The store package

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Versions,,,,,, 0.3, 0.3.1, 0.4.0, 0.4.1, 0.4.2, 0.4.3, (info)
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Dependencies array (>=, async (>=2.0.2), base (>=4.7 && <5), base-orphans (>=0.4.3), base64-bytestring (>=0.1.1), bytestring (>=, conduit (>=, containers (>=, contravariant (>=1.3), cryptohash (>=0.11.6), deepseq (>=, directory (>=1.2), filepath (>=1.3), free (>=4.11), ghc-prim (>=, hashable (>=, hspec (>=2.1.2), hspec-smallcheck (>=0.3.0), integer-gmp (>=, lifted-base (>=, monad-control (>=, mono-traversable (>=0.7.0), network (>=, primitive (>=0.6), resourcet (>=, safe (>=0.3.8), semigroups (>=0.8), smallcheck (>=1.1.1), store-core (==0.4.*), streaming-commons (>=, syb (>=0.4.4), template-haskell (>=, text (>=, th-lift (>=0.7.1), th-lift-instances (>=0.1.4), th-orphans (>=0.12.2), th-reify-many (>=0.1.6), th-utilities (>=0.2), time (>=1.4.2), transformers (>=, unordered-containers (>=, vector (>=, void (>=0.5.11) [details]
License MIT
Copyright 2016 FP Complete
Maintainer Michael Sloan <>
Category Serialization, Data
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Source repository head: git clone
Uploaded Tue May 9 00:44:47 UTC 2017 by MichaelSloan
Distributions Arch:, LTSHaskell:, NixOS:, Stackage:, Tumbleweed:0.3.1
Downloads 3046 total (1512 in the last 30 days)
0 []
Status Docs available [build log]
Last success reported on 2017-05-09 [all 1 reports]
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Readme for store

Readme for store-


The 'store' package provides efficient binary serialization. There are a couple features that particularly distinguish it from most prior Haskell serialization libraries:

  • Its primary goal is speed. By default, direct machine representations are used for things like numeric values (Int, Double, Word32, etc) and buffers (Text, ByteString, Vector, etc). This means that much of serialization uses the equivalent of memcpy.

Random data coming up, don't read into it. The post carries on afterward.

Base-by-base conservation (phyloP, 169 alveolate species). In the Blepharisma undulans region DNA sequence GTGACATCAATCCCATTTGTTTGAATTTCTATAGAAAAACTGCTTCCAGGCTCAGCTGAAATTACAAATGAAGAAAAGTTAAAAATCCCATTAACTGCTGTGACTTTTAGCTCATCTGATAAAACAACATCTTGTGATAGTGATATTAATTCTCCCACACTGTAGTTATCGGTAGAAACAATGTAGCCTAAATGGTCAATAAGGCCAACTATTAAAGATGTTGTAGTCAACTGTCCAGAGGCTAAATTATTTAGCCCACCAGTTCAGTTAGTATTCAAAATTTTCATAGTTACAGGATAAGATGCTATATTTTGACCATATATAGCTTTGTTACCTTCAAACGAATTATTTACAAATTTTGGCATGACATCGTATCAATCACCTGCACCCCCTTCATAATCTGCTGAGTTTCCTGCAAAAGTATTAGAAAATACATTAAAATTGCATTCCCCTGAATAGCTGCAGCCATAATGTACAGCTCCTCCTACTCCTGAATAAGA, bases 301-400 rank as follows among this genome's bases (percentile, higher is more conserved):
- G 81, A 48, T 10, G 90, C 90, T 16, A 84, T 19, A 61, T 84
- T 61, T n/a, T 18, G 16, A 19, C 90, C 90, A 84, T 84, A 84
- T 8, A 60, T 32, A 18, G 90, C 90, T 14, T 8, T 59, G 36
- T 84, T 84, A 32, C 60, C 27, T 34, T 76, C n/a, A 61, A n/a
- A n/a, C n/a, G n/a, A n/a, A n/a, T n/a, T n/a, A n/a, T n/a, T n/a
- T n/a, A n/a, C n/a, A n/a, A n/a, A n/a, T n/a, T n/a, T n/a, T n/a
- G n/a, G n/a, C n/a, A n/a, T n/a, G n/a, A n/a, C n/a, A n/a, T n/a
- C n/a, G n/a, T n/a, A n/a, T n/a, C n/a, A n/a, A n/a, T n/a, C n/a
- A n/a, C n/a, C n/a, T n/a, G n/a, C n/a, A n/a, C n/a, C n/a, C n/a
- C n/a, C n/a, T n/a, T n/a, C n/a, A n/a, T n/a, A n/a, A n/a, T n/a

We have plans for supporting architecture independent serialization - see #36 and #31. This plan makes little endian the default, so that the most common endianness has no overhead.

  • Instead of implementing lazy serialization / deserialization involving multiple input / output buffers, peek an poke always work with a single buffer. This buffer is allocated by asking the value for its size before encoding. This simplifies the encoding logic, and allows for highly optimized tight loops.

  • store can optimize size computations by knowing when some types always use the same number of bytes. This allows us to compute the byte size of a Vector Int32 by just doing length v * 4.

It also features:

  • Optimized serialization instances for many types from base, vector, bytestring, text, containers, time, template-haskell, and more.

  • TH and GHC Generics based generation of Store instances for datatypes

  • TH generation of testcases.

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